Finally, MTSS empowers educators with data and decision support to act with confidence, to experience the satisfaction that comes with success for each learner, and to be supported by colleagues and leaders in a collective mission and responsibility of providing high-quality education to all learners.


There are five core components that are critical to a successful MTSS implementation:

  • Infrastructure that supports teams of educators.
  • Universal screening of all learners.
  • A tiered system of intensive prevention, support, and intervention.
  • A problem-solving process that uses decision-driven data collection to assign interventions and supports to meet each learner's needs.
  • Processes for monitoring progress and making adjustments as needed.


As a system-wide framework, MTSS relies on one or more teams of educators working together to manage and apply the system to meet learners' needs. These teams must be supported by an established infrastructure that includes dedicated leadership and a culture of collaboration, and builds the capacity of the people contributing to the system.

Universal Screening

MTSS is for everyone, and this begins with screening all learners. Screening assessments, unlike diagnostic or formative assessments, are designed as a checkup for all learners to ensure they are performing on grade level. Guidance is often provided to determine if learners are at low risk, some risk, or high risk of being behind peers at the end of the school year. Universal screening helps MTSS teams select interventions specifically targeted to those areas in which learners are behind.

By screening all learners on a regular basis, systems can ensure that learners who were on grade level have not slowed in their progress or fallen behind and continue to perform well on increasingly complex and rigorous tasks.

A useful resource for universal screening is the National Center on Intensive Intervention (, operated by the American Institutes for Research (AIR). NCII provides both an academic screening tools chart and a behavior screening tools chart that may be useful for either establishing a new system of screening and progress monitoring or to evaluate the tools you currently use for reading or mathematics. These charts help you evaluate the accuracy, technical standards, and usability features of screeners and progress monitoring tools appropriate for MTSS.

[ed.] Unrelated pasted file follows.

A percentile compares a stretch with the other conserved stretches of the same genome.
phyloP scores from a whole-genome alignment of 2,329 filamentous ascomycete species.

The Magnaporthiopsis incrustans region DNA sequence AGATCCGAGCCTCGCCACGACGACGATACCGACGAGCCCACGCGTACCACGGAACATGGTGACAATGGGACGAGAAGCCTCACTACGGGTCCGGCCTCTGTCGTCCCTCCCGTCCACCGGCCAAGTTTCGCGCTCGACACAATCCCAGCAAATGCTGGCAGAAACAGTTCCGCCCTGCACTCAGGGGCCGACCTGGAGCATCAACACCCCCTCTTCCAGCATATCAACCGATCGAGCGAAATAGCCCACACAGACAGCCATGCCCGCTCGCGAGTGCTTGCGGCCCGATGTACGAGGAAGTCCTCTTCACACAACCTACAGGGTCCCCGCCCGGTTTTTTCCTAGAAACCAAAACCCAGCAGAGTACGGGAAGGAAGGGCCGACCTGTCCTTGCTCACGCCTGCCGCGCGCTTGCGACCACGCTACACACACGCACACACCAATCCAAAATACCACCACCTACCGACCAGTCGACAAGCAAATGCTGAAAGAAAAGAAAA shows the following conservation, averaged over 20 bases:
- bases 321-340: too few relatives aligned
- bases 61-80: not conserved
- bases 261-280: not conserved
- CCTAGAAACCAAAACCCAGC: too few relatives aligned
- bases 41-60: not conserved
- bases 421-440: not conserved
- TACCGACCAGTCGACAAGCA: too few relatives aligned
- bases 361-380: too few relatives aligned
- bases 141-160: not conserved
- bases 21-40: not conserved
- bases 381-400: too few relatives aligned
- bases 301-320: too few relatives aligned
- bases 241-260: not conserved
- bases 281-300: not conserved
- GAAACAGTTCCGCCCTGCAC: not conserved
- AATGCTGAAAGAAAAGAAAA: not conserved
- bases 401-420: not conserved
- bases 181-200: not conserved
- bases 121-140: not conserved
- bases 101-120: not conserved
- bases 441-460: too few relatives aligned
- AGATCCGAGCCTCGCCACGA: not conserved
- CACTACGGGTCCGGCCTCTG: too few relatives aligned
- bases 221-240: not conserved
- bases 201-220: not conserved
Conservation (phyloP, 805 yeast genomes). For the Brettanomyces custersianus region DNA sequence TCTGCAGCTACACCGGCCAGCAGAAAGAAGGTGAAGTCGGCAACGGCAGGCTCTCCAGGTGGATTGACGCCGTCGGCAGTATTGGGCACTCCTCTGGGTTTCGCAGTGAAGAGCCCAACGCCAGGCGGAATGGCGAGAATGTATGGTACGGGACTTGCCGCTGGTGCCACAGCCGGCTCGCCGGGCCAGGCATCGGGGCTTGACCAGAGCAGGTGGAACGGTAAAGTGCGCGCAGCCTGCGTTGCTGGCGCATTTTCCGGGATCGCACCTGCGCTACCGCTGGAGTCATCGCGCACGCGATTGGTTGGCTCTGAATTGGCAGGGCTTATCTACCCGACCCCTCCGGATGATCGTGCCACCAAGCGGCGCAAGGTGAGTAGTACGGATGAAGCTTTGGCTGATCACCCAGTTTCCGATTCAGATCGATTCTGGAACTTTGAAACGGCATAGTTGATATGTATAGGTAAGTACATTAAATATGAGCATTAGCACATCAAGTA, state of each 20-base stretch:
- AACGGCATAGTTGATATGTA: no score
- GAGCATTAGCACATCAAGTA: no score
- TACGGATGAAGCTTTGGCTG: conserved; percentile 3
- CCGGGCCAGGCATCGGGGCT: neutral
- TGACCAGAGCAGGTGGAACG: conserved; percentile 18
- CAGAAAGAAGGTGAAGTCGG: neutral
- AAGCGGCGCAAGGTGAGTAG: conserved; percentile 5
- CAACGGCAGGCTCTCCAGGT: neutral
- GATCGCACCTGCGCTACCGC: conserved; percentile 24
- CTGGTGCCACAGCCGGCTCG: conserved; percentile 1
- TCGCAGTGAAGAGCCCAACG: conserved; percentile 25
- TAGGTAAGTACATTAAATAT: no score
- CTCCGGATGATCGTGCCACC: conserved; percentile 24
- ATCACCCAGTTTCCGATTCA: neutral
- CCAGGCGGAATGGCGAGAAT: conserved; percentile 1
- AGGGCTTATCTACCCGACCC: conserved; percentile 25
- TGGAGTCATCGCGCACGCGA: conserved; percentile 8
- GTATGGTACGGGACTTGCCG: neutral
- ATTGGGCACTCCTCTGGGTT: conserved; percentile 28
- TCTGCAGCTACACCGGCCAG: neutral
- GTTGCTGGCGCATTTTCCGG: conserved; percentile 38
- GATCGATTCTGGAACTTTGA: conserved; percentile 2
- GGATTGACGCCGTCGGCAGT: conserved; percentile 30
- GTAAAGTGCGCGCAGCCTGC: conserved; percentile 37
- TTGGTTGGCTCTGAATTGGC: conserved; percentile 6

MTSS PyramidTiered System for Interventi​on and Supports

What does it mean to have a multi-tiered system? MTSS is commonly represented as a three-tiered pyramid or triangle. A variety of terms are used to label these tiers. Some systems refer to these tiers simply as Tiers 1, 2 and 3, but other systems identify the tiers as universal, supplemental, and tertiary, or core, targeted, and intensive or some combination of these terms.

The foundation is Tier 1, also known as the universal or core tier. It represents the instruction provided to all students. If a core curriculum is not meeting the needs of at least 80 percent of the students receiving it, it is an indication that improvements need to be made to the classroom practices and aligned to materials being used. School systems will never have the resources necessary to intervene their way out of poor classroom instruction. Eighty percent is a goal—ideally, at least 80 percent of students should be able to be successful receiving only Tier 1 instruction without the need for supplemental Tier 2 or 3 intervention.